“Did you feel pressure to select a Black woman?” asked "Good Morning America" co-anchor Robin Roberts in an exclusive interview Friday in Wilmington, Delaware.
“No, I didn't feel pressure to select a Black woman,” Biden said. He later added, “the government should look like the people, look like the country. Fifty-one percent of the people in this country are women. As that old expression goes, ‘women hold up half the sky,’ and in order to be able to succeed, you've got to be dealt in across the board.”
Biden shared his thought process in an interview with Roberts conducted alongside Sen. Kamala Harris, Biden's running mate and the first Black woman and first South Asian woman on a major party's presidential ticket.
Biden said that although the two come from different backgrounds with vastly different experiences, the pair are aligned on principles.
“I cannot understand and fully appreciate what it means to walk in her shoes, to be an African-American woman, with Indian-American background, a child of immigrants,” he said. “She can’t assume exactly what it's like to walk in my shoes. What we do know is we have the same value set.”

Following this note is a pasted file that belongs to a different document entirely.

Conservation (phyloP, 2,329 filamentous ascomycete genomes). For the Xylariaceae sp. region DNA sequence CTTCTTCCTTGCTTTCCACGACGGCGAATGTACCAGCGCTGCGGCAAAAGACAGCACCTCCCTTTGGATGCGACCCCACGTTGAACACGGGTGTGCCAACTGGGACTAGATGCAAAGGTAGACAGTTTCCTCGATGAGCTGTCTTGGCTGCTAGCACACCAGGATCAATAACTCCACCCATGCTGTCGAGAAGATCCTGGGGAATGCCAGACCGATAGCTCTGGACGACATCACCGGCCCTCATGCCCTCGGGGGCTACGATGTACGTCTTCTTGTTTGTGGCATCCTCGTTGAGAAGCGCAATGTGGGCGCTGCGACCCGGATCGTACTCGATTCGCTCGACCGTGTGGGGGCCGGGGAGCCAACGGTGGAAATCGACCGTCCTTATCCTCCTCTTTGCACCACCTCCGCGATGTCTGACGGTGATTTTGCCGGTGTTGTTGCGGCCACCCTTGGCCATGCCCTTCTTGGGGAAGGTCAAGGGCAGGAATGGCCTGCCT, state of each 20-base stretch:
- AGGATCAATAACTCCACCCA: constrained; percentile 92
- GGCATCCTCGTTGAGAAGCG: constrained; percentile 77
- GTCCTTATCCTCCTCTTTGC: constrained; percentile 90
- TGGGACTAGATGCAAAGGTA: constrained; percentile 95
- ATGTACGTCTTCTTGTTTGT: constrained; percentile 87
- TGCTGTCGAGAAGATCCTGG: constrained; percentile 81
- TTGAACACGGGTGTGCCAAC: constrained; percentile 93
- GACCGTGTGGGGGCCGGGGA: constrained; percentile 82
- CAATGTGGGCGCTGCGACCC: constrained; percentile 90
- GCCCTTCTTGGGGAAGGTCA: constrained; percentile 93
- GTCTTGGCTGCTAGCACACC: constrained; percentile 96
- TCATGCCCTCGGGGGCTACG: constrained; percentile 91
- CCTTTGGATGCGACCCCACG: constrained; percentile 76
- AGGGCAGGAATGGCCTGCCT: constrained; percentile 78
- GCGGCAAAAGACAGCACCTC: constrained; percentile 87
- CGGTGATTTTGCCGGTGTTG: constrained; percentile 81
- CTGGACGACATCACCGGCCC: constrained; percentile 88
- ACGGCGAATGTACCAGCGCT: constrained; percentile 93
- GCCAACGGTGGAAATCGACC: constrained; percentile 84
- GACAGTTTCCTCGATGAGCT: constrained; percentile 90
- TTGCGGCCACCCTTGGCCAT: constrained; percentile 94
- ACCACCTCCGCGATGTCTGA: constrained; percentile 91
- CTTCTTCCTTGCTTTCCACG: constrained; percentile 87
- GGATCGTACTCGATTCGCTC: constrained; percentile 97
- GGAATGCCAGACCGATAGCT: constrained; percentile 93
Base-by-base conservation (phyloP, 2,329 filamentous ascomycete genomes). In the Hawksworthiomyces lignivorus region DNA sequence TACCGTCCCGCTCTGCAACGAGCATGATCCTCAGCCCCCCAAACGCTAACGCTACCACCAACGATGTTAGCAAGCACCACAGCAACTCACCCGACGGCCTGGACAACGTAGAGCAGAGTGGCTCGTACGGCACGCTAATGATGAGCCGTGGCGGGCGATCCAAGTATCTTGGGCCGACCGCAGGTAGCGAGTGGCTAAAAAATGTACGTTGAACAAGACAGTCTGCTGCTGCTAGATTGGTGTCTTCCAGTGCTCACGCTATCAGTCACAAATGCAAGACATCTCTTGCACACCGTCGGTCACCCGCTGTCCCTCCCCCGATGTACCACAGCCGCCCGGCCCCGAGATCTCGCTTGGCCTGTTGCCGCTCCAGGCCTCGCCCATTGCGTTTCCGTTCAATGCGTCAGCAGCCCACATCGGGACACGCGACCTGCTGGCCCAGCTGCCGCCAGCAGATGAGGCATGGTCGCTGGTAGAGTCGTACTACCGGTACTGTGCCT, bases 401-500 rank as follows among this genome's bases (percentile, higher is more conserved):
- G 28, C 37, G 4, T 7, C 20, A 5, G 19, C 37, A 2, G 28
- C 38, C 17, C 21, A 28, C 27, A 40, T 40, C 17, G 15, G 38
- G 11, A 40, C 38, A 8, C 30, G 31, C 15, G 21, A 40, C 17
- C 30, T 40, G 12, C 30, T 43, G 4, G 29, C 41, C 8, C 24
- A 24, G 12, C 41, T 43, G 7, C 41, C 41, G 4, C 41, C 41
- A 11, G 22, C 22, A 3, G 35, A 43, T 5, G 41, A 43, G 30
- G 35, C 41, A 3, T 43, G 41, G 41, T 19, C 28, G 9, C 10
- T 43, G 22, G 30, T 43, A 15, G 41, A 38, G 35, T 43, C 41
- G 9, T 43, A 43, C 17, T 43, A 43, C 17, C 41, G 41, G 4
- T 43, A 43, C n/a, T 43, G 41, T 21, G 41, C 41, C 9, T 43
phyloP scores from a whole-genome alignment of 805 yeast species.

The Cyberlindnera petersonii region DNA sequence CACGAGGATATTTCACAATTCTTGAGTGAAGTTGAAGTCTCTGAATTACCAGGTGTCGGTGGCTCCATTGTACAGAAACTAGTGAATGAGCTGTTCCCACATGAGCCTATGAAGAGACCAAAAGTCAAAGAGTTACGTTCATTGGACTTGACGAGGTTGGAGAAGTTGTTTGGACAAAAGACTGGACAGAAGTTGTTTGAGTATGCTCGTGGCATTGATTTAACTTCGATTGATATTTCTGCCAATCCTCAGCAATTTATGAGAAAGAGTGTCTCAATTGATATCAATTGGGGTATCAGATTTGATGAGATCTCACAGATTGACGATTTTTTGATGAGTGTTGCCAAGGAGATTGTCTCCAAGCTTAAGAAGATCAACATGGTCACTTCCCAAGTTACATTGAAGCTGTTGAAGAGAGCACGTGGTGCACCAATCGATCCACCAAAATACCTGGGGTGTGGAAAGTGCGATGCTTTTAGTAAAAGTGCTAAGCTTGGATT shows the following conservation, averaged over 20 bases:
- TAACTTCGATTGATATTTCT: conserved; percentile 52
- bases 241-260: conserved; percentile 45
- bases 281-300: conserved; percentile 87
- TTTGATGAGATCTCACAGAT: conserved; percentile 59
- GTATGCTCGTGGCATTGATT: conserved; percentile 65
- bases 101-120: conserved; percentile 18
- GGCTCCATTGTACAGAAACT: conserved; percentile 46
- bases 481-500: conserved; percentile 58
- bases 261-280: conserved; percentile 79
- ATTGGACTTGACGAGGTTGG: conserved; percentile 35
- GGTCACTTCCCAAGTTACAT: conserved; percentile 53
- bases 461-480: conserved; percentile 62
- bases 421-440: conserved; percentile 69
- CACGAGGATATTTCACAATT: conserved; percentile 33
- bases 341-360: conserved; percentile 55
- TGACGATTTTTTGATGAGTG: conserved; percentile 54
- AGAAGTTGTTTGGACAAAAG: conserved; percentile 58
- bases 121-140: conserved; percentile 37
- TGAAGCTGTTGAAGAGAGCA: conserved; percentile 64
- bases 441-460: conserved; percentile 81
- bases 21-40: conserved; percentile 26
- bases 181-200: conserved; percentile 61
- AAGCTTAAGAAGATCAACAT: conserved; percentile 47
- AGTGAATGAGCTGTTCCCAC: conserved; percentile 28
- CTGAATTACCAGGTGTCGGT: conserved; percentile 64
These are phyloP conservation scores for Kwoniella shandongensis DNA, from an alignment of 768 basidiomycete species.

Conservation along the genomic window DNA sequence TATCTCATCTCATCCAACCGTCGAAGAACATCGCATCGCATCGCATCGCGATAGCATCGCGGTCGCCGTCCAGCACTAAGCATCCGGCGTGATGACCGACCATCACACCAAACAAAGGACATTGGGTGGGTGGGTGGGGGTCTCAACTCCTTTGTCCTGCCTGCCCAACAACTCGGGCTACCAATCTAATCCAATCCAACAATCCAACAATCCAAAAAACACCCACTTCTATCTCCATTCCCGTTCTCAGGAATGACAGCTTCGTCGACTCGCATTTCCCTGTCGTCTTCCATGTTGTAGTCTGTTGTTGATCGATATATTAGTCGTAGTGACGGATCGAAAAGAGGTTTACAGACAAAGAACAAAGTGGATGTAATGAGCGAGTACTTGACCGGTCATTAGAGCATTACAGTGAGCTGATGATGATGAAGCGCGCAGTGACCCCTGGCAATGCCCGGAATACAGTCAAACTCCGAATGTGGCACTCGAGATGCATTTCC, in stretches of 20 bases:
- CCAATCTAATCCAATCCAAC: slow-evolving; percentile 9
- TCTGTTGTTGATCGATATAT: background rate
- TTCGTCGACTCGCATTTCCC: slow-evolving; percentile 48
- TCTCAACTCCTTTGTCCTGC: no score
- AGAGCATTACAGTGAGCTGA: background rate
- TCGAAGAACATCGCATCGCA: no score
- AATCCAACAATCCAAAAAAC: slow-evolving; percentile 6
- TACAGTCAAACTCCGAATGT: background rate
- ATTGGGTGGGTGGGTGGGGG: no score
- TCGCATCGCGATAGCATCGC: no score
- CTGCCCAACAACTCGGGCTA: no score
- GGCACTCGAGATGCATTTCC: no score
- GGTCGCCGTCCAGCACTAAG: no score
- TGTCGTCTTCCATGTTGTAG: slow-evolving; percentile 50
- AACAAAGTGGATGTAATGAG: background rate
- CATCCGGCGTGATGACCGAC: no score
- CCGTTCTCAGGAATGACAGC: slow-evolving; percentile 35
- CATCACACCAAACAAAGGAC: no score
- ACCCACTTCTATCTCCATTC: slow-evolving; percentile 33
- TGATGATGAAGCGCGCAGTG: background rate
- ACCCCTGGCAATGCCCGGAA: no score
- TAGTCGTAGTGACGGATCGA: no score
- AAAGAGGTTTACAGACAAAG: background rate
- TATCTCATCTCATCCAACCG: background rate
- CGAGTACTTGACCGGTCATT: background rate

Biden said that in the course of the selection process, Harris “fit the closest and the best,” in comparison to other women under consideration.
He described his admiration for Harris’ handling of mortgage settlement negotiations with big banks as California’s attorney general. In 2012, the deal garnered a $25 billion settlement for California homeowners impacted by the foreclosure crisis. It was also during those negotiations that Harris forged a close relationship with Biden’s late son Beau Biden, then-attorney general of Delaware.
“She's an incredible woman. ... On the Judiciary Committee, which I used to chair for years, I watched her just insist on getting the answers, and not relented until she got the answers,” he said. “And so I just -- it just seemed to fit.”